Mercedes-Benz EQB Driving, Engines & Performance | Top Gear
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Sunday 1st October


What is it like to drive?

It drives exactly how you’d hope or expect a car like this to drive. ‘A car like this’ being a stocky, two-tonne box with torque to rival an old pre-turbo Ferrari. It never feels anything less than its weight – or height – but its traction and grip are hard to fault. It has all the uncanny silent speed and cornering gumption of its various foes. We’re not going to be snapped mercilessly in the ‘all electric cars feel the same!’ mousetrap, but there’s little to mark the EQB’s driving experience out as identifiably Mercedes.

But then it’s a seven-seat SUV, so such matters are arguably pretty trifling anyway. What matters most is that it makes everything easy. It operates like any other automatic car save for its brake regen, but that too has an ‘auto’ mode which is where it operates best.

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Pull the left (traditionally the downshift) paddle and you end up with a very aggressive loss of speed as your foot eases off the throttle, but with the car un-keen to ground promptly to a halt at junctions, you’ll never treat the EQB as a one-pedal car.

Pull the rightmost paddle and you get next to no regen at all, which allows a fully natural driving experience, but will cost you a few miles of range. So let the car do its thing in auto and you’ll have gentler regen on flowing country roads and a more assertive approach in traffic and urban areas.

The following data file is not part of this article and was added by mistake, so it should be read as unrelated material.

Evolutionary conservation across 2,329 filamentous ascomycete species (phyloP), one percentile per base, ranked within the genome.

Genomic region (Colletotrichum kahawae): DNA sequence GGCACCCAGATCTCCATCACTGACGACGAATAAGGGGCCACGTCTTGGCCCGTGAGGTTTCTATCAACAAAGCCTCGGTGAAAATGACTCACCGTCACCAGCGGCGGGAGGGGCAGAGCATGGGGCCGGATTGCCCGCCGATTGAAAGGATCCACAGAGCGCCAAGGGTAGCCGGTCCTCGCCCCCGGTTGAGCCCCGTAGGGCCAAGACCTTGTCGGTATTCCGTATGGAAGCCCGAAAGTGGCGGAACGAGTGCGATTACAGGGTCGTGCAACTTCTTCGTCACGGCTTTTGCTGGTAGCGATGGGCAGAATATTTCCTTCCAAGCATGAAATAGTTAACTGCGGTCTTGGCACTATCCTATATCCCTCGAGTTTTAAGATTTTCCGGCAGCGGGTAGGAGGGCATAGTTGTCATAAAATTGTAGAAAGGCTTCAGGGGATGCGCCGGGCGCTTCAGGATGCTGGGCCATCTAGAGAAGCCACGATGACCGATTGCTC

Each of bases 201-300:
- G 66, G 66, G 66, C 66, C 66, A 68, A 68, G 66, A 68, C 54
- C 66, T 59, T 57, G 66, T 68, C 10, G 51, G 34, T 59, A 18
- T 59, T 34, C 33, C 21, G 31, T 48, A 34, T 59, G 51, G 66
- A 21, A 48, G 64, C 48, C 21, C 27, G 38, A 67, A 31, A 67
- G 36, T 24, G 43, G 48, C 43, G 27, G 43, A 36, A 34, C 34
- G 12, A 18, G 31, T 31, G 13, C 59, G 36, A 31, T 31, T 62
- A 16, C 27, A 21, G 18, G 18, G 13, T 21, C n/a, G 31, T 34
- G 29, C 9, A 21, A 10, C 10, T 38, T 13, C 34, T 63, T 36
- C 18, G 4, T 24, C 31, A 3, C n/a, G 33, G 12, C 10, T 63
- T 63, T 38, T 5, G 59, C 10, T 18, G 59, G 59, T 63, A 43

Likewise we’d suggest leaving the driving mode toggle in Comfort or even the speed-limited Eco. The sport mode firms up the steering, stiffens the suspension and quickens acceleration, but do you want those things? There’s abundant power from a standstill in all modes (Mercedes claims 0-62mph in 7.7secs for the EQB 300 and 6.0secs for the EQB 350, with the pair sharing a 99mph top speed) so you won’t need the powertrain to be any more reactive so long as you have your own wits about you.


The ride is good if you spec the 18- or 19-inch wheels with tall eco tyres, but it thumps around more than is probably ideal on the big bronze 20in wheels. Honestly it’s no worse than rivals in a similar spec, though. Cheaper, less powerful FWD versions of the EQB might just fix that. In fact on all levels we expect those to be pick of the range the second they land, however quietly able this AWD launch car is. We highly doubt anyone is buying the EQB for its off-road ability.

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